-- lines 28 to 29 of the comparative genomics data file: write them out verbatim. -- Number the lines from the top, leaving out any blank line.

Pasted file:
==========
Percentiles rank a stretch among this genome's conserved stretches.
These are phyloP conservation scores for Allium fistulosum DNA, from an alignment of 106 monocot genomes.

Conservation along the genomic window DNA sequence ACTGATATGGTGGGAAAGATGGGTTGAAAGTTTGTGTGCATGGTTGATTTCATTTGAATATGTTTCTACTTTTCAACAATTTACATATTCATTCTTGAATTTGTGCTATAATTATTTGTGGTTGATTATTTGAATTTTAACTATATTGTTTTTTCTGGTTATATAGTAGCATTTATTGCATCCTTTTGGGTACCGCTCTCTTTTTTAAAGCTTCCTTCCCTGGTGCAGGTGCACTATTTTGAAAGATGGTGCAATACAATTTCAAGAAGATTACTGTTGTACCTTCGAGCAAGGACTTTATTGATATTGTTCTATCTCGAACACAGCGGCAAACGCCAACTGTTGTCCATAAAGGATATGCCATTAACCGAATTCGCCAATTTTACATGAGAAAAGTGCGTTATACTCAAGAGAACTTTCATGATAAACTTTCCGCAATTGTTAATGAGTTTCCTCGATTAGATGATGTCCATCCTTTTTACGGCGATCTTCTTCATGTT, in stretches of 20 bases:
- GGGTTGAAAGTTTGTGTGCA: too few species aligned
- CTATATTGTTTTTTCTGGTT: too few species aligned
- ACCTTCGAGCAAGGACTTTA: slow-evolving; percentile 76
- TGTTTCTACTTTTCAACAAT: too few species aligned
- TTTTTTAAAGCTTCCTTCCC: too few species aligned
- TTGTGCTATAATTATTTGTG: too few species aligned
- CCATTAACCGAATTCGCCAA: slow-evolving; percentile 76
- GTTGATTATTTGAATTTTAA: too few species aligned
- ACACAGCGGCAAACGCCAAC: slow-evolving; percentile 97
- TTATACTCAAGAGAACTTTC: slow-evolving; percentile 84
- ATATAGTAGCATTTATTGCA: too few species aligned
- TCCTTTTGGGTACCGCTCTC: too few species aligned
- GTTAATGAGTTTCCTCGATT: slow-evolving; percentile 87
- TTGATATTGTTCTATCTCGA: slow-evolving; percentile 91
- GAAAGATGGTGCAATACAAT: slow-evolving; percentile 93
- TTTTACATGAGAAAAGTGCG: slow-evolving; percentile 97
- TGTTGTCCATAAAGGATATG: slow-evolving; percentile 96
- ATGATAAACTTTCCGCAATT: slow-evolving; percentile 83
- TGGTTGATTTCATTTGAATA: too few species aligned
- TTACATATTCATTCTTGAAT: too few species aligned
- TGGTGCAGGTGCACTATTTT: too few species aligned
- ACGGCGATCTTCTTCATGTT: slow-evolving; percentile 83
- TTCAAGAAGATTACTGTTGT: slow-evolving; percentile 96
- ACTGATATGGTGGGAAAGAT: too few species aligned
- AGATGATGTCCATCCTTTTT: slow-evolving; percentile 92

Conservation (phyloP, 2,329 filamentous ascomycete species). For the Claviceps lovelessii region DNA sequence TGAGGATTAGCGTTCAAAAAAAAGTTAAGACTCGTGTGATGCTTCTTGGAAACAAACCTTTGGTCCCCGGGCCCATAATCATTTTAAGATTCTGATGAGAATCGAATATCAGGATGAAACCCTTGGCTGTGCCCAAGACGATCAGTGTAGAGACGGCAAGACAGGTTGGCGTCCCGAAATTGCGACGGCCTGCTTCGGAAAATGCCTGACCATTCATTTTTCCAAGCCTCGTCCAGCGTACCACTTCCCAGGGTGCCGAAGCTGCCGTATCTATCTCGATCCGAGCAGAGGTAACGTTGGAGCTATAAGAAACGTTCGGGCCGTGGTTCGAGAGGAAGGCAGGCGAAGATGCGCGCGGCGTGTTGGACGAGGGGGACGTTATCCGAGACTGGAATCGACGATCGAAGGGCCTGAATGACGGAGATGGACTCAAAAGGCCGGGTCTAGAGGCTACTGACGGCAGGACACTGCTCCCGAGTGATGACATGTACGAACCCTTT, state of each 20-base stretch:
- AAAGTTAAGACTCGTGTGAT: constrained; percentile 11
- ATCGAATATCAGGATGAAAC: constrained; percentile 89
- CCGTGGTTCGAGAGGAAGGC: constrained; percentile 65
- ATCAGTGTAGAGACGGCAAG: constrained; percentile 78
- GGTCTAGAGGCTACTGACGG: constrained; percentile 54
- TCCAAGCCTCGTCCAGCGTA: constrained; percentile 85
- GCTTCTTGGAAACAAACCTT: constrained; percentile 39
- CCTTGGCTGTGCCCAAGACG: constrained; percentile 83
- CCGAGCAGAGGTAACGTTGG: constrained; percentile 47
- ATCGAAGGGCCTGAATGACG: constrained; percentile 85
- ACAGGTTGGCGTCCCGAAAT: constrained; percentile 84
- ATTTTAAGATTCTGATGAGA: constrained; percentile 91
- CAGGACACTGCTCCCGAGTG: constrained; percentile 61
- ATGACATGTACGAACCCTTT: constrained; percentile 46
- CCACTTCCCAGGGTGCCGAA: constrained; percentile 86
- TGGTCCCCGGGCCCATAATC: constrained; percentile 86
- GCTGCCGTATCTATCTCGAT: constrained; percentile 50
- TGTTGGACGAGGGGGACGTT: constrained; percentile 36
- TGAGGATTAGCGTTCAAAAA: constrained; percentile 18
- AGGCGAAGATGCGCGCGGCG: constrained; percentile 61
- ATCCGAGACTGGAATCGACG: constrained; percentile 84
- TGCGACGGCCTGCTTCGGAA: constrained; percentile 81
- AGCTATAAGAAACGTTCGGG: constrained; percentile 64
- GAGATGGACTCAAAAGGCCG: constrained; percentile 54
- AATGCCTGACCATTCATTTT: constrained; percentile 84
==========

- AGATGATGTCCATCCTTTTT: slow-evolving; percentile 92

Conservation (phyloP, 2,329 filamentous ascomycete species). For the Claviceps lovelessii region DNA sequence TGAGGATTAGCGTTCAAAAAAAAGTTAAGACTCGTGTGATGCTTCTTGGAAACAAACCTTTGGTCCCCGGGCCCATAATCATTTTAAGATTCTGATGAGAATCGAATATCAGGATGAAACCCTTGGCTGTGCCCAAGACGATCAGTGTAGAGACGGCAAGACAGGTTGGCGTCCCGAAATTGCGACGGCCTGCTTCGGAAAATGCCTGACCATTCATTTTTCCAAGCCTCGTCCAGCGTACCACTTCCCAGGGTGCCGAAGCTGCCGTATCTATCTCGATCCGAGCAGAGGTAACGTTGGAGCTATAAGAAACGTTCGGGCCGTGGTTCGAGAGGAAGGCAGGCGAAGATGCGCGCGGCGTGTTGGACGAGGGGGACGTTATCCGAGACTGGAATCGACGATCGAAGGGCCTGAATGACGGAGATGGACTCAAAAGGCCGGGTCTAGAGGCTACTGACGGCAGGACACTGCTCCCGAGTGATGACATGTACGAACCCTTT, state of each 20-base stretch: